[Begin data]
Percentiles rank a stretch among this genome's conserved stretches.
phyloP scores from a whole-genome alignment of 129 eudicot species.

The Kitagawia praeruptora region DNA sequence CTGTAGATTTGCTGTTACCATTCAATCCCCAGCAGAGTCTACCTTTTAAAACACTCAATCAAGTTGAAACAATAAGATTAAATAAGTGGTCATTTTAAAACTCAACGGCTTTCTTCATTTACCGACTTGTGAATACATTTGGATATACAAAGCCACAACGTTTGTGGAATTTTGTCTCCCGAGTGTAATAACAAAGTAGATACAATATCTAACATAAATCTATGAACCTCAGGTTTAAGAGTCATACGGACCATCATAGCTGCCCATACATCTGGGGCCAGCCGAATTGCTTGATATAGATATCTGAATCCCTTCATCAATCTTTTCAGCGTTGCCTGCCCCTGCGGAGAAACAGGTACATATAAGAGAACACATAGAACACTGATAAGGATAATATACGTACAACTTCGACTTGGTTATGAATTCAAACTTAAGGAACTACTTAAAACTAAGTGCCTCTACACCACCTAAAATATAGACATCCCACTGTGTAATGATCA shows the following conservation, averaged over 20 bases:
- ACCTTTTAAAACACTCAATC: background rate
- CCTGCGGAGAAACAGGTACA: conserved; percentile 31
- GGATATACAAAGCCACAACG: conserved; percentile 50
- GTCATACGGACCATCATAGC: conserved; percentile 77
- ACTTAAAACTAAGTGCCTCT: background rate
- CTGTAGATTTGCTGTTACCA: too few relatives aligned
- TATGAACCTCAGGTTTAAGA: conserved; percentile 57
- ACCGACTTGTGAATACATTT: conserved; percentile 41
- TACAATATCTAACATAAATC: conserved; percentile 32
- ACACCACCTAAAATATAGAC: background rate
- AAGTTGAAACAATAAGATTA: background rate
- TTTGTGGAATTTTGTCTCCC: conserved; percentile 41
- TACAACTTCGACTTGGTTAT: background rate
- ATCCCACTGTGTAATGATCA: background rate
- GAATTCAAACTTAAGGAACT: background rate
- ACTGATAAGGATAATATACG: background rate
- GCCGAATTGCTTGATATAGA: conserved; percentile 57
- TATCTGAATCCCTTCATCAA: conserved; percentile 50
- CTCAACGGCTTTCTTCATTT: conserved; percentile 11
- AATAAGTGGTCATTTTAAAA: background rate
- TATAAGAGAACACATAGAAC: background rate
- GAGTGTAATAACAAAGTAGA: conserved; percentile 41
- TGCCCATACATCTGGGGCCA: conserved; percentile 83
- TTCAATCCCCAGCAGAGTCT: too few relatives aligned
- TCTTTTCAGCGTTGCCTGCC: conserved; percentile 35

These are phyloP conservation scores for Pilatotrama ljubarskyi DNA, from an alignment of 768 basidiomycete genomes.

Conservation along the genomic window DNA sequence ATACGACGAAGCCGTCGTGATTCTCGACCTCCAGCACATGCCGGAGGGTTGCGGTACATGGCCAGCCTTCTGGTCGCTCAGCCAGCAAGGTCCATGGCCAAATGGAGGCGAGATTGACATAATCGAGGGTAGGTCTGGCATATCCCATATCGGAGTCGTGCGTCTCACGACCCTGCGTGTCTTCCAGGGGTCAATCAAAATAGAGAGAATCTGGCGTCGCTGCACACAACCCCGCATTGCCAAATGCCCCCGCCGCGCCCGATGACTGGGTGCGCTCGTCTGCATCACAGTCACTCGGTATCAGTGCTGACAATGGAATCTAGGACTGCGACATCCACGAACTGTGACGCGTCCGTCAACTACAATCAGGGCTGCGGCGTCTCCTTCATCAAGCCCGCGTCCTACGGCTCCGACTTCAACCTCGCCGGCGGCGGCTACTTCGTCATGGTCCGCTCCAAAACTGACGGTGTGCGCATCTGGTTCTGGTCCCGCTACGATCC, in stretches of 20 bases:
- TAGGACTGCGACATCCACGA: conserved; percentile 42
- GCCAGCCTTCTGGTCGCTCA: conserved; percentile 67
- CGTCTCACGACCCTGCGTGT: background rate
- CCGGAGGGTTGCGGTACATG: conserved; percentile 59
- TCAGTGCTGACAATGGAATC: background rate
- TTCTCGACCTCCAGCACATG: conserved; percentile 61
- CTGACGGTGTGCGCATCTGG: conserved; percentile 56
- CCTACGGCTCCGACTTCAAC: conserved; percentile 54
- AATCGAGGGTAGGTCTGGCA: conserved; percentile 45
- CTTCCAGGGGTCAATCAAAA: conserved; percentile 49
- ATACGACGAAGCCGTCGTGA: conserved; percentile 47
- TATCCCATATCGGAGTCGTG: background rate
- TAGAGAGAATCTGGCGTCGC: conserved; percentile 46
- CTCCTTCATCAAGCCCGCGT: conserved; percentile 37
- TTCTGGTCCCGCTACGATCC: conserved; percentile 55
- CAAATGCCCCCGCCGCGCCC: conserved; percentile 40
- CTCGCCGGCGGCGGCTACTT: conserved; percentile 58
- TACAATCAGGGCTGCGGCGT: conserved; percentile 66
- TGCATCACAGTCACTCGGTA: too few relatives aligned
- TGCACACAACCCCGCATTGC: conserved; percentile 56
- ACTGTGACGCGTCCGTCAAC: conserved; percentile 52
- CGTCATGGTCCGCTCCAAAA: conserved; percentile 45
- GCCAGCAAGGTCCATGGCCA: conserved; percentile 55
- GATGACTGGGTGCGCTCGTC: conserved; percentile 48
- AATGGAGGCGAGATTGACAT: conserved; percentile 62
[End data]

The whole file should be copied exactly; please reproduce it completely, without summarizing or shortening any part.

Percentiles rank a stretch among this genome's conserved stretches.
phyloP scores from a whole-genome alignment of 129 eudicot species.

The Kitagawia praeruptora region DNA sequence CTGTAGATTTGCTGTTACCATTCAATCCCCAGCAGAGTCTACCTTTTAAAACACTCAATCAAGTTGAAACAATAAGATTAAATAAGTGGTCATTTTAAAACTCAACGGCTTTCTTCATTTACCGACTTGTGAATACATTTGGATATACAAAGCCACAACGTTTGTGGAATTTTGTCTCCCGAGTGTAATAACAAAGTAGATACAATATCTAACATAAATCTATGAACCTCAGGTTTAAGAGTCATACGGACCATCATAGCTGCCCATACATCTGGGGCCAGCCGAATTGCTTGATATAGATATCTGAATCCCTTCATCAATCTTTTCAGCGTTGCCTGCCCCTGCGGAGAAACAGGTACATATAAGAGAACACATAGAACACTGATAAGGATAATATACGTACAACTTCGACTTGGTTATGAATTCAAACTTAAGGAACTACTTAAAACTAAGTGCCTCTACACCACCTAAAATATAGACATCCCACTGTGTAATGATCA shows the following conservation, averaged over 20 bases:
- ACCTTTTAAAACACTCAATC: background rate
- CCTGCGGAGAAACAGGTACA: conserved; percentile 31
- GGATATACAAAGCCACAACG: conserved; percentile 50
- GTCATACGGACCATCATAGC: conserved; percentile 77
- ACTTAAAACTAAGTGCCTCT: background rate
- CTGTAGATTTGCTGTTACCA: too few relatives aligned
- TATGAACCTCAGGTTTAAGA: conserved; percentile 57
- ACCGACTTGTGAATACATTT: conserved; percentile 41
- TACAATATCTAACATAAATC: conserved; percentile 32
- ACACCACCTAAAATATAGAC: background rate
- AAGTTGAAACAATAAGATTA: background rate
- TTTGTGGAATTTTGTCTCCC: conserved; percentile 41
- TACAACTTCGACTTGGTTAT: background rate
- ATCCCACTGTGTAATGATCA: background rate
- GAATTCAAACTTAAGGAACT: background rate
- ACTGATAAGGATAATATACG: background rate
- GCCGAATTGCTTGATATAGA: conserved; percentile 57
- TATCTGAATCCCTTCATCAA: conserved; percentile 50
- CTCAACGGCTTTCTTCATTT: conserved; percentile 11
- AATAAGTGGTCATTTTAAAA: background rate
- TATAAGAGAACACATAGAAC: background rate
- GAGTGTAATAACAAAGTAGA: conserved; percentile 41
- TGCCCATACATCTGGGGCCA: conserved; percentile 83
- TTCAATCCCCAGCAGAGTCT: too few relatives aligned
- TCTTTTCAGCGTTGCCTGCC: conserved; percentile 35

These are phyloP conservation scores for Pilatotrama ljubarskyi DNA, from an alignment of 768 basidiomycete genomes.

Conservation along the genomic window DNA sequence ATACGACGAAGCCGTCGTGATTCTCGACCTCCAGCACATGCCGGAGGGTTGCGGTACATGGCCAGCCTTCTGGTCGCTCAGCCAGCAAGGTCCATGGCCAAATGGAGGCGAGATTGACATAATCGAGGGTAGGTCTGGCATATCCCATATCGGAGTCGTGCGTCTCACGACCCTGCGTGTCTTCCAGGGGTCAATCAAAATAGAGAGAATCTGGCGTCGCTGCACACAACCCCGCATTGCCAAATGCCCCCGCCGCGCCCGATGACTGGGTGCGCTCGTCTGCATCACAGTCACTCGGTATCAGTGCTGACAATGGAATCTAGGACTGCGACATCCACGAACTGTGACGCGTCCGTCAACTACAATCAGGGCTGCGGCGTCTCCTTCATCAAGCCCGCGTCCTACGGCTCCGACTTCAACCTCGCCGGCGGCGGCTACTTCGTCATGGTCCGCTCCAAAACTGACGGTGTGCGCATCTGGTTCTGGTCCCGCTACGATCC, in stretches of 20 bases:
- TAGGACTGCGACATCCACGA: conserved; percentile 42
- GCCAGCCTTCTGGTCGCTCA: conserved; percentile 67
- CGTCTCACGACCCTGCGTGT: background rate
- CCGGAGGGTTGCGGTACATG: conserved; percentile 59
- TCAGTGCTGACAATGGAATC: background rate
- TTCTCGACCTCCAGCACATG: conserved; percentile 61
- CTGACGGTGTGCGCATCTGG: conserved; percentile 56
- CCTACGGCTCCGACTTCAAC: conserved; percentile 54
- AATCGAGGGTAGGTCTGGCA: conserved; percentile 45
- CTTCCAGGGGTCAATCAAAA: conserved; percentile 49
- ATACGACGAAGCCGTCGTGA: conserved; percentile 47
- TATCCCATATCGGAGTCGTG: background rate
- TAGAGAGAATCTGGCGTCGC: conserved; percentile 46
- CTCCTTCATCAAGCCCGCGT: conserved; percentile 37
- TTCTGGTCCCGCTACGATCC: conserved; percentile 55
- CAAATGCCCCCGCCGCGCCC: conserved; percentile 40
- CTCGCCGGCGGCGGCTACTT: conserved; percentile 58
- TACAATCAGGGCTGCGGCGT: conserved; percentile 66
- TGCATCACAGTCACTCGGTA: too few relatives aligned
- TGCACACAACCCCGCATTGC: conserved; percentile 56
- ACTGTGACGCGTCCGTCAAC: conserved; percentile 52
- CGTCATGGTCCGCTCCAAAA: conserved; percentile 45
- GCCAGCAAGGTCCATGGCCA: conserved; percentile 55
- GATGACTGGGTGCGCTCGTC: conserved; percentile 48
- AATGGAGGCGAGATTGACAT: conserved; percentile 62